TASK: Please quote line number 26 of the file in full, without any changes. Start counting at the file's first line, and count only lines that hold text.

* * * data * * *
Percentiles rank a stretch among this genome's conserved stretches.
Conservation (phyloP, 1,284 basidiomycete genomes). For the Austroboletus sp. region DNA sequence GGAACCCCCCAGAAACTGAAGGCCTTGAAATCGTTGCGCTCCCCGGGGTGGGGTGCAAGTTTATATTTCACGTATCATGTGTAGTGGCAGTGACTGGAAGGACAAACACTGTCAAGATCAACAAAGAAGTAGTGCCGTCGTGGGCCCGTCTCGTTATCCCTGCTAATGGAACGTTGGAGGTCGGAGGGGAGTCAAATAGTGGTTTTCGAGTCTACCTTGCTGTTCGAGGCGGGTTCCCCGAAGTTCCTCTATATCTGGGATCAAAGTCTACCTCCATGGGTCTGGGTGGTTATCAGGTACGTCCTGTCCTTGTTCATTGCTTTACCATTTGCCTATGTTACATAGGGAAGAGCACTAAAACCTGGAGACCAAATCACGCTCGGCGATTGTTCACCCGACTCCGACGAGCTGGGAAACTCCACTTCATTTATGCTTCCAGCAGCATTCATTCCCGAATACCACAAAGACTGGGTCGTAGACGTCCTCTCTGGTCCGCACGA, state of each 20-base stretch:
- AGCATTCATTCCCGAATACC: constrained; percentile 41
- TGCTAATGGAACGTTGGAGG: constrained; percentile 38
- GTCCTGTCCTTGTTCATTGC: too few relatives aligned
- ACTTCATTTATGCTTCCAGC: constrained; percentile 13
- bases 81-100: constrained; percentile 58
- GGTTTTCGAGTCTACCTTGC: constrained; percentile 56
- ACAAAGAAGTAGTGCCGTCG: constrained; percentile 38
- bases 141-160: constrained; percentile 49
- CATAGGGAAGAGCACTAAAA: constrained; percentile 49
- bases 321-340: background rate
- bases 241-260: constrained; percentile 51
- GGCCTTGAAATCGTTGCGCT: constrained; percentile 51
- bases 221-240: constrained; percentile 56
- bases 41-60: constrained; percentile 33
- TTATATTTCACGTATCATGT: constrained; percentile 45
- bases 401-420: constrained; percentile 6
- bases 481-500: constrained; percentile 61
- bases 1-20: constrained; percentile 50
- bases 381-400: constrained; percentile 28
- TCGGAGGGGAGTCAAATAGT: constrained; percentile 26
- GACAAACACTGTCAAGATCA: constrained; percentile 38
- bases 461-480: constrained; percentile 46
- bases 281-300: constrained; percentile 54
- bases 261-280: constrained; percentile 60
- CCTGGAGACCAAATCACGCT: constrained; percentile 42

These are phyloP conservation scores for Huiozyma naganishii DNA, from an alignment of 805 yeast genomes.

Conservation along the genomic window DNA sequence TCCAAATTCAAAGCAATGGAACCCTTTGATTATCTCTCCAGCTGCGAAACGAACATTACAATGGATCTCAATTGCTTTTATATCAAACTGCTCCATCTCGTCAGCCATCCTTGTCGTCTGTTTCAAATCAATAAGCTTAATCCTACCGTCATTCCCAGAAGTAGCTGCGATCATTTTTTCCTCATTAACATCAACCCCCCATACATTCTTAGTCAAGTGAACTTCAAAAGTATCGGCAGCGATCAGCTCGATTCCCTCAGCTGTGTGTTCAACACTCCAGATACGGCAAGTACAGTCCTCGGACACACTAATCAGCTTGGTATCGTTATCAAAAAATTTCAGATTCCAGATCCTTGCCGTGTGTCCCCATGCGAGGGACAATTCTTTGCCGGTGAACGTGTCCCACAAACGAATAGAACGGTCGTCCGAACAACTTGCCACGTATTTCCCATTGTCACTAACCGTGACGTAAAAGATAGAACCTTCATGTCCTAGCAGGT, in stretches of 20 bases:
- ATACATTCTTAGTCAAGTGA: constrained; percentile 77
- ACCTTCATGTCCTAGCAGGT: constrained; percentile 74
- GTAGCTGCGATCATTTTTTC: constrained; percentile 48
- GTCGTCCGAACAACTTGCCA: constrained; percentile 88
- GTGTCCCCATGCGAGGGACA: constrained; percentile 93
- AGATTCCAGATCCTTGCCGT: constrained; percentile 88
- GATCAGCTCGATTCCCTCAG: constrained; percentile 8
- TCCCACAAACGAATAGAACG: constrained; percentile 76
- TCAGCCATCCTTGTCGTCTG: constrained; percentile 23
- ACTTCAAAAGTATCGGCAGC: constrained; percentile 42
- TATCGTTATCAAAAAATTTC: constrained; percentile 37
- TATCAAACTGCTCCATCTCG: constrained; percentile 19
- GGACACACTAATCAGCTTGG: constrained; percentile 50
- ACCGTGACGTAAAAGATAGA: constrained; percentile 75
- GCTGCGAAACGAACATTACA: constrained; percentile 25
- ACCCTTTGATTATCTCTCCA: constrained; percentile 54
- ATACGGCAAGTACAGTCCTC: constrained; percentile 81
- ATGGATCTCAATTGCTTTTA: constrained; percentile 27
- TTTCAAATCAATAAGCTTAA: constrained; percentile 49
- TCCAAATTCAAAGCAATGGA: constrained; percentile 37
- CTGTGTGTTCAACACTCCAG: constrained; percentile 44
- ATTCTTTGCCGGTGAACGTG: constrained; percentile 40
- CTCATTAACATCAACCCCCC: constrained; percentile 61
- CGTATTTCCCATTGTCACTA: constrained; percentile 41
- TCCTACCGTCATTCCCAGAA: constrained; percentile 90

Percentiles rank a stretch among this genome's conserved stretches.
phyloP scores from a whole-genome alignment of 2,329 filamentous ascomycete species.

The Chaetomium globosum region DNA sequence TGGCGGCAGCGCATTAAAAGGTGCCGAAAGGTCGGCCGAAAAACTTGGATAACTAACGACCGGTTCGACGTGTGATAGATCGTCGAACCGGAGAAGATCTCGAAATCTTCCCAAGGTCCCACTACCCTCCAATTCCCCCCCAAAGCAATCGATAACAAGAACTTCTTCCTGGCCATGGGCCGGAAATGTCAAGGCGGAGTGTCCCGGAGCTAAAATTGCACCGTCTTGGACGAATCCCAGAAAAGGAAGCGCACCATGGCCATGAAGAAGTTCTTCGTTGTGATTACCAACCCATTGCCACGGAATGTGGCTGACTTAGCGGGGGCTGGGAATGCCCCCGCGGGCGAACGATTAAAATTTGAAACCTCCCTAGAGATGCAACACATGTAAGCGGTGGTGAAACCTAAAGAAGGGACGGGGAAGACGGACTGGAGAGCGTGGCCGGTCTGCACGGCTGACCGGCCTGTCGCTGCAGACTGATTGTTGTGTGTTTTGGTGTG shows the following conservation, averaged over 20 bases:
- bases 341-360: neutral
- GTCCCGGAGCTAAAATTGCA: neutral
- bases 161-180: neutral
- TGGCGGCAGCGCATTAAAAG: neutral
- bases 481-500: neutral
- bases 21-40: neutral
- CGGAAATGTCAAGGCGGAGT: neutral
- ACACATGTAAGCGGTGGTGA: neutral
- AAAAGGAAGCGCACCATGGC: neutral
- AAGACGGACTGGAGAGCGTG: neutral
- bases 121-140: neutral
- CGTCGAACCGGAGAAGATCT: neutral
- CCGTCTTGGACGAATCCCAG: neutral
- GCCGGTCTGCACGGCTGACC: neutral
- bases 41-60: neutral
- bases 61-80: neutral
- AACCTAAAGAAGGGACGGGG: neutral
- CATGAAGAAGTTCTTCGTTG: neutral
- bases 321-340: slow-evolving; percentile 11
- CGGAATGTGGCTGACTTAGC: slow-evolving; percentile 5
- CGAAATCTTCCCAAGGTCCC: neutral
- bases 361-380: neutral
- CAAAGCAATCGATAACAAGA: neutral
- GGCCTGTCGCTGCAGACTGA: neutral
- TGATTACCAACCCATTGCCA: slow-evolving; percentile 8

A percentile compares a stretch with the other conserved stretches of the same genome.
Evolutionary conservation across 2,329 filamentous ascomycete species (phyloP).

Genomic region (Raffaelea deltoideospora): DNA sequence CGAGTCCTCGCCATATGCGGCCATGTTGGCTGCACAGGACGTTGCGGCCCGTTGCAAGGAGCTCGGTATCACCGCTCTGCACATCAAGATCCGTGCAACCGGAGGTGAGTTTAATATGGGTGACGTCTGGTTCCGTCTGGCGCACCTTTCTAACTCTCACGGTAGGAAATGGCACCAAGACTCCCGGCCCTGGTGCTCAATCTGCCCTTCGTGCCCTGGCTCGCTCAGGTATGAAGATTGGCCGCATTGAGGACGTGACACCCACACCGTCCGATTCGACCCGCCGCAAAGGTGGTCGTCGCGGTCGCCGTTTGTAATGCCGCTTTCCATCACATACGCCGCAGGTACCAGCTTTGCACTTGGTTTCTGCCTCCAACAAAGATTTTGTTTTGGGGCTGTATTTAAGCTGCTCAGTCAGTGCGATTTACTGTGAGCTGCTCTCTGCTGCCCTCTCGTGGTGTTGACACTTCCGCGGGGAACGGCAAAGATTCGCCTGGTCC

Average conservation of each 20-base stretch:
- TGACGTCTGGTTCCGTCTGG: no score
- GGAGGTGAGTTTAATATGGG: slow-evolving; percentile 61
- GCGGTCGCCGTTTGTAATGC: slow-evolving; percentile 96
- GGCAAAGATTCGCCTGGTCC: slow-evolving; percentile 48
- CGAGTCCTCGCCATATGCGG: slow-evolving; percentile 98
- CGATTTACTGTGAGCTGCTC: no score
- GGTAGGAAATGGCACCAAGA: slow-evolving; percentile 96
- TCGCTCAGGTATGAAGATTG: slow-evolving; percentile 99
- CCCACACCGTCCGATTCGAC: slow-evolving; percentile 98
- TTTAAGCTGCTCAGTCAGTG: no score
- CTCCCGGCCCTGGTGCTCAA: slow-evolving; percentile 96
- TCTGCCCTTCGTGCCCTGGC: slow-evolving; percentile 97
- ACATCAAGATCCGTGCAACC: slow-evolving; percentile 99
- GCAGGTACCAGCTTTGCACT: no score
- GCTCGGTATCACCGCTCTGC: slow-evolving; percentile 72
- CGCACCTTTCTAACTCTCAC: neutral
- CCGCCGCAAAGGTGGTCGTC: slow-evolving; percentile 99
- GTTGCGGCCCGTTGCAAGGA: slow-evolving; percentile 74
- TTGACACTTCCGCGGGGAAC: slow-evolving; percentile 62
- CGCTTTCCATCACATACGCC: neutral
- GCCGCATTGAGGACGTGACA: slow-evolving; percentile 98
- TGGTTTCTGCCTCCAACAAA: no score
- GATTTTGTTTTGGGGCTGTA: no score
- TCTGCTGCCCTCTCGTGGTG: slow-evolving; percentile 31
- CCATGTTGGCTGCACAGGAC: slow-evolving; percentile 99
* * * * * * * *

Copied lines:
- bases 261-280: constrained; percentile 60